Each day of our lives we interact with technology that lets us instantly communicate with others, quickly access information or simply make our lives a bit more convenient. With every massive leap forward we make in each of these sectors, however, we seem to forget the real reason why the human race works so hard to forge innovative new solutions. That is, of course, finally fulfilling the dream of being able to wave our hands around like maniacs to summon a marching band.
Scott Peterman’s Imaginary Marching Band is, within that (obviously correct) viewpoint, the most important development of the 21st century. And looky here — it has a Kickstarter page.
Peterman’s Marching Band is an open-sourced project that allows users to emulate the sound of various instruments with pantomimed gestures. Through a number of gloves kitted out with MIDI-producing sensors and USB output points, Imaginary Marching Band is currently capable of reproducing a selection of common instruments (tuba, trombone, bass or snare drum and cymbals).
The technology is capable of aiding in the creation of actual music in (on?) the hands of musicians and can be fed into a variety of production/editing software tools (like GarageBand, Logic and Pro Tools), making it much more than just idle amusement. Since Imaginary Marching Band is open-source (all discoveries and research results have been public domain) it’s also a tool that can be experimented with in any number of ways by any number of interested parties.
Peterman’s vision is one that can go a long way toward, not just innovating with electronic sound, but also in the democratization of musicianship itself.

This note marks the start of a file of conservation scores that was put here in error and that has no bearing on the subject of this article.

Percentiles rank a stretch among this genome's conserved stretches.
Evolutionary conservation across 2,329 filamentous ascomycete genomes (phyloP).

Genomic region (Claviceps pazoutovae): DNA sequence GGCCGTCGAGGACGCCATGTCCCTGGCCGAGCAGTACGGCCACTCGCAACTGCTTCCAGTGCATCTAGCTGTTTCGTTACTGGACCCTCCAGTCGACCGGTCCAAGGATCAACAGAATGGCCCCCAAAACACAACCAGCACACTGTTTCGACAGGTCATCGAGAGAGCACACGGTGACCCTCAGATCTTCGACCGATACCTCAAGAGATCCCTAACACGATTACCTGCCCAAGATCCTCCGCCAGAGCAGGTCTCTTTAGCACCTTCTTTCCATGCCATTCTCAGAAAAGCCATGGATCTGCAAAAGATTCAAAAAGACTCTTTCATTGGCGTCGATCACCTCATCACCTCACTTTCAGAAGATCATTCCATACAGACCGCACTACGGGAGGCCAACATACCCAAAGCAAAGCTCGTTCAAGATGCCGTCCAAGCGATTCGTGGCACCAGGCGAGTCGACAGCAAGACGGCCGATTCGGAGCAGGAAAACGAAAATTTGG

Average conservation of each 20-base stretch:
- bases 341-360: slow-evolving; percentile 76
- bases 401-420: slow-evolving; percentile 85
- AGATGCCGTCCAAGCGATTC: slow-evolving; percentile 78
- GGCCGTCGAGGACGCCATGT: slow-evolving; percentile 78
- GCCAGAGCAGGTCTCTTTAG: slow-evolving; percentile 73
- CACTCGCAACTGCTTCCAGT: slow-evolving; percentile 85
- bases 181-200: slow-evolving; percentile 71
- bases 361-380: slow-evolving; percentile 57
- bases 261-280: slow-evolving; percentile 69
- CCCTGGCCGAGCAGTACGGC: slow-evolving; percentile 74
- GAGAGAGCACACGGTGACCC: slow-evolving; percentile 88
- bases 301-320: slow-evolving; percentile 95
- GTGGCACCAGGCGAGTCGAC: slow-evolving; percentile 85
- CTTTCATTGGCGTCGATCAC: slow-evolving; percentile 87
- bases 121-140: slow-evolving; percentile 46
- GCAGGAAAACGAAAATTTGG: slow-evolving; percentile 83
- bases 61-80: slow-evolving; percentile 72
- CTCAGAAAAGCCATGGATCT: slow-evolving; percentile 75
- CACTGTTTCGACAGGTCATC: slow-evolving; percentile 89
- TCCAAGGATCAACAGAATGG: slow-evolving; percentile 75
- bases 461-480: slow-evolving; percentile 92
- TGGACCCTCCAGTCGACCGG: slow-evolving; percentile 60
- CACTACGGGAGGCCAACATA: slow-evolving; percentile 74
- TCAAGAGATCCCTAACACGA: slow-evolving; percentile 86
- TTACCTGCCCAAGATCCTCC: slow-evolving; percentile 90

While we’re accustomed to a wide range of practical, technological tools that make previously impossible tasks possible, the playing and writing of music still remains something that requires a significant time investment to explore. Imaginary Marching Band, the embryo of what could be a revolutionary mixture of tech and music, represents a new way to consider how we interact with instruments. And that’s something worth supporting.
Although prototype models exist, actually making more of the hardware — and getting the word out about the technology — is where the project gets tricky. That’s why Peterman is requesting donations through Kickstarter. Any money raised for Imaginary Marching Band goes toward funding the creation of further gloves along with providing assistance in searching out new methods for developing more Imaginary instruments. Scott Peterman is also hoping to debut his invention in New York and Europe this fall and hopes to use some of the money for backing this push for public visibility.
Rewards for donations are, appropriately, geared toward the sort of people that will be drawn to the project in the first place. These range from simple fare like DIY creation videos or a package containing necessary hardware and instructions to being sent actual Imaginary instruments (fully constructed and ready to use).
To learn more about Imaginary Marching Band check out the Kickstarter page, visit the official website, follow Scott Peterman on Twitter or visit his homepage. The project will be funded on Wednesday, June 8th at 11.18am EST (if the goal of $10,000 is met) so head to Kickstarter and toss a few bucks over to help out.